It is important to note that ADT, and especially the use of GnRH agonists, leads to a significant reduction in serum testosterone and a number of physiologic changes in bone mineral density, body composition, lipid profiles, and insulin sensitivity [14]. Men receiving GnRH agonists are at an increased risk for bone fracture as well as diabetes and cardiovascular disease [14,99]. The increased risk of diabetes and cardiovascular disease may explain in part the excess number of noncancer deaths associated with ADT. GnRH agonists significantly increase fat mass and fasting insulin levels and decrease insulin sensitivity [100,101]. Treatment-related changes in serum lipoproteins and arterial stiffness, as well as possible QT interval prolongation, may also contribute to the association between GnRH agonists and adverse cardiovascular effects [14,102]. Although ADT has improved outcomes in metastatic prostatic cancer patients, research is needed to address the adverse effects often seen with this therapy.


Cytotoxic chemotherapy has shown promise in treating prostate cancer after periods when previous treatment has fallen short. Results of the TAX 327 clinical trial indicated that treatment with docetaxel and prednisone (given every three weeks) led to superior survival and improved response in patients' pain, PSA levels, and quality of life [73]. Meanwhile, the SWOG 99-16 clinical trial noted an increase in median survival rate with docetaxel and estramustine treatment; however, greater toxicity is noted with this treatment [74]. These clinical trials established docetaxel as the standard chemotherapeutic treatment for prostate cancer. Other chemotherapy options are also being explored to improve patient outcomes. The combinations of mitoxantrone-prednisone and cabazitaxel-prednisone are often used to treat prostate cancer.

Other therapies are being developed for patients who are docetaxel-resistant. Many of the newer chemotherapies have monoclonal antibodies for targeting angiogenesis. This treatment strategy relies on suppressing several angiogenic proteins, including those in the VEGF family and endothelin (ET)-A, that are expressed in prostatic tissue and may cause prostate cancer [103,104,105]. Preliminary research using a combination of the monoclonal antibody bevacizumab, which acts against VEGF-A, and docetaxel have shown some positive results in patients experiencing docetaxel failure [106]. The Cancer and Leukemia Group B (CALGB) phase III trial in the United States (CALGB 90401) was conducted to determine if adding the monoclonal antibody bevacizumab to docetaxel and prednisone would increase overall survival rates [105]. Despite an improvement in progression-free survival and objective response, the addition of bevacizumab to docetaxel and prednisone did not improve overall survival in men with metastatic castration-resistant prostate cancer and was associated with greater toxicity [171].

Another novel angiogenic treatment pathway is the endothelin axis. Endothelin is a potent vasoconstrictor protein produced by the vascular endothelium. It has an important role in both vascular homeostasis and mediation of osteoblast growth and function [107]. In the normal prostate gland, endothelin-1 (ET-1) is produced by the prostate epithelial cells; its clearance is regulated through binding with the ET-B receptor (ETBR) and neural endopeptidase, which is responsible for the metabolism of several bioactive peptides [108]. In prostate cancer, ET-1 overexpression causes dysregulation of ET-1 components, specifically reducing ETBR binding and neural endopeptidase activity. Increased ET-1/ET-A receptor expression is observed during advanced prostate cancer. This dysregulated pathway is relevant in the link to bone metastases, because osteoblasts express ETAR in high density. Tumor-derived ET-1 promotes osteoblast proliferation and new bone formation through that receptor [109,110]. Thus, osteoblast proliferation generates other growth factors that appear to promote local metastatic bone formation [105]. Therapies that can effectively treat the spread of bone metastases are being investigated as future prostate cancer treatments.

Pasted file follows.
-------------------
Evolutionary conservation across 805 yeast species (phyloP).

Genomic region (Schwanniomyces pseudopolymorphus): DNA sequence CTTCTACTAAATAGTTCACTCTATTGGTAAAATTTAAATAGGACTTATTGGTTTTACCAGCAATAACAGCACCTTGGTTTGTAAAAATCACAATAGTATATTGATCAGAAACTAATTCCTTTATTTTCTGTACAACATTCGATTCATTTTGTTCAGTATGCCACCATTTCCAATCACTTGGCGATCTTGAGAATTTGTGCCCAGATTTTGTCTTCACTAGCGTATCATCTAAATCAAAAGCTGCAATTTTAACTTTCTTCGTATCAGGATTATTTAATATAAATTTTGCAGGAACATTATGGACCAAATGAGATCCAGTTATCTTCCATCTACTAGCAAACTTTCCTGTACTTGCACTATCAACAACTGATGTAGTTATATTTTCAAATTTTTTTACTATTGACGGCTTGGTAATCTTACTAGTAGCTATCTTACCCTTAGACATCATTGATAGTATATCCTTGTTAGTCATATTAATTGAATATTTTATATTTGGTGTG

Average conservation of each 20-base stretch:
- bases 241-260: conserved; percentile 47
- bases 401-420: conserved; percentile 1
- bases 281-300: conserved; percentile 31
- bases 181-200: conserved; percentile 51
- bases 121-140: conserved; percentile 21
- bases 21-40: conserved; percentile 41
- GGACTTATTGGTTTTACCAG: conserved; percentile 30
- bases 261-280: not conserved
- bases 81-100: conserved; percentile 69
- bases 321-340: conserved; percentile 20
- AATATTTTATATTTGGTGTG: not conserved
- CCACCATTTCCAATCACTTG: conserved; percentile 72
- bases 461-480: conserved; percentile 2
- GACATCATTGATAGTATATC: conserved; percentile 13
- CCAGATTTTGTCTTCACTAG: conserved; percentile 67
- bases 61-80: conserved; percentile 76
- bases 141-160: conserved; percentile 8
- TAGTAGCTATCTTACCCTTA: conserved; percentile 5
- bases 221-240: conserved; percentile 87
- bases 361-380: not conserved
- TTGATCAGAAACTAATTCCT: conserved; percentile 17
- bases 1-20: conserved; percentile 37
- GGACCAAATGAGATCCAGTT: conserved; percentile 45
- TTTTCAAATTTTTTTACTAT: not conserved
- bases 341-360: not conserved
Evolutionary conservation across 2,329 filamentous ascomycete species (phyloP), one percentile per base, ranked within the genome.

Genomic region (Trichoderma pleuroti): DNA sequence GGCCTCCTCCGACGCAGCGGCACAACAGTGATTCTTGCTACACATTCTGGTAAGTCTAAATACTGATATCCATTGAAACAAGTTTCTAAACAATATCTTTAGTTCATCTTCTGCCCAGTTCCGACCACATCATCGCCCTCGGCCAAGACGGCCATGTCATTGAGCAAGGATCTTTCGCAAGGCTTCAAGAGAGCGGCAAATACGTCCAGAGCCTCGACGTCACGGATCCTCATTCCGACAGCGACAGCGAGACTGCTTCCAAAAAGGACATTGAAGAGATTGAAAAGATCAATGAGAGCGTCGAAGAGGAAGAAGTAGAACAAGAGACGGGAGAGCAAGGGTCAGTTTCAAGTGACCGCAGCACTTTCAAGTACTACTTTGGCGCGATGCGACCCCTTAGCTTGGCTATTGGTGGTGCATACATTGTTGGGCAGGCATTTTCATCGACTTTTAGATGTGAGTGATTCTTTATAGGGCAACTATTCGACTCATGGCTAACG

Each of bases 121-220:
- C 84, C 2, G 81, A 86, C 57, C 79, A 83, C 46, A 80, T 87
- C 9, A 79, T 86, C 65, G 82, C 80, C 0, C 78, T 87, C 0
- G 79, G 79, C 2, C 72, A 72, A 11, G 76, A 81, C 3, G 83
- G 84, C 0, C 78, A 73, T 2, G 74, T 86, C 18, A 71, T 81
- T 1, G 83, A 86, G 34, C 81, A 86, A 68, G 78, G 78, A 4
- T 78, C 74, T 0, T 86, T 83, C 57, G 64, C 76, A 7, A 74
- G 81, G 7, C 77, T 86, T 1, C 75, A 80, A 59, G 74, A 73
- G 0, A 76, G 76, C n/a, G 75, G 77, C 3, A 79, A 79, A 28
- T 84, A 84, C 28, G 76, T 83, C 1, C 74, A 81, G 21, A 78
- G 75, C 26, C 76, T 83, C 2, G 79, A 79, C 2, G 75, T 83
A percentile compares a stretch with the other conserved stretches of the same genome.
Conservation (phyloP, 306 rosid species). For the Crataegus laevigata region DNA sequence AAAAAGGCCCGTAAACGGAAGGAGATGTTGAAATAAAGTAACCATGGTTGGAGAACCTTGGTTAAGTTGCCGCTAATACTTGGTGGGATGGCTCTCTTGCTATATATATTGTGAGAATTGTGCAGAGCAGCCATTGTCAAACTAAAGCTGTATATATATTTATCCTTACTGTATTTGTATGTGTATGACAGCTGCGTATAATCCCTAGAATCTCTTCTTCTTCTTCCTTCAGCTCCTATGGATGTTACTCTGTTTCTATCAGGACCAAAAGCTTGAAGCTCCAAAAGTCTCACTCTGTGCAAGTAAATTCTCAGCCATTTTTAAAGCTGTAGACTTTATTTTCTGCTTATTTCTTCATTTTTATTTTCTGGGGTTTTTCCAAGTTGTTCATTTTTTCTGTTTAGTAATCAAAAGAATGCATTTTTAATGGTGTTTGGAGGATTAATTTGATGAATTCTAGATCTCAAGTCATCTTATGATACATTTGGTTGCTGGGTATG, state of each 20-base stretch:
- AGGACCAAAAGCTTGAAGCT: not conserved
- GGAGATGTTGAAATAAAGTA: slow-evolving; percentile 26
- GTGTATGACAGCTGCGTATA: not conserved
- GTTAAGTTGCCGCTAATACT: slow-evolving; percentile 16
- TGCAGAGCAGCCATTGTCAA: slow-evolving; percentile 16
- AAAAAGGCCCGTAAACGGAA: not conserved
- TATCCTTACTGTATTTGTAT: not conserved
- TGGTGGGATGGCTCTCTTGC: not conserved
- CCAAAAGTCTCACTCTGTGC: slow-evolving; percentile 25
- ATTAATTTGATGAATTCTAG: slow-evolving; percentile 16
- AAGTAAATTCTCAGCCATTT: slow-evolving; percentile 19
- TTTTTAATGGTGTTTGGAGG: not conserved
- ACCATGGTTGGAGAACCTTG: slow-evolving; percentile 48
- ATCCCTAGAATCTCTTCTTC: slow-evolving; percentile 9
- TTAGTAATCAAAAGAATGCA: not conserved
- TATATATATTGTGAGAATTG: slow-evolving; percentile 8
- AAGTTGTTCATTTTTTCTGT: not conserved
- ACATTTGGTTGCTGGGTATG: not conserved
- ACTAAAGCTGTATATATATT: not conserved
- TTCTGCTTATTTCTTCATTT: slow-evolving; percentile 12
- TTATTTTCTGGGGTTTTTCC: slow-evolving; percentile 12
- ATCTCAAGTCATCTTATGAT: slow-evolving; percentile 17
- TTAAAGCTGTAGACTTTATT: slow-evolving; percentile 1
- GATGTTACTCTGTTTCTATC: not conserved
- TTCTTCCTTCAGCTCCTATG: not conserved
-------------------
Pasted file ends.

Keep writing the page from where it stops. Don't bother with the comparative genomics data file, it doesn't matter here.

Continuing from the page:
Investigations continue into therapies such as atrasentan, which blocks the ET-1/ET-A receptor pathway and may therefore block the osteoblast role in promoting bone metastases in prostate cancer. Unfortunately, a randomized, phase III clinical trial comparing daily oral atrasentan with placebo in chemotherapy-naïve patients with recurrent prostate cancer despite chemical castration was unable to demonstrate a significant difference in the time to disease progression [111]. Nevertheless, patients receiving atrasentan showed smaller increases in levels of bone alkaline phosphatase (a marker for bone formation) than those in the placebo group [111]. Atrasentan with or without docetaxel was evaluated in a SWOG randomized study (SWOG S0421) focused on men with recurrent prostate cancer, with the goal of prolonging progression-free survival [105]. Atrasentan, when added to docetaxel, did not improve overall survival or progression-free survival in men with castration-resistant prostate cancer and bone metastases [165]. Meanwhile, other studies are focusing on docetaxel combinations with other antiangiogenic agents and monoclonal antibodies in recurrent disease patients. These include both early efficacy trials with thalidomide and exploratory trials with sorafenib, a potent multityrosine kinase inhibitor that blocks encoding by the genes BRAF, RAF1, KIT, KDR, and PDGFRB [105,112].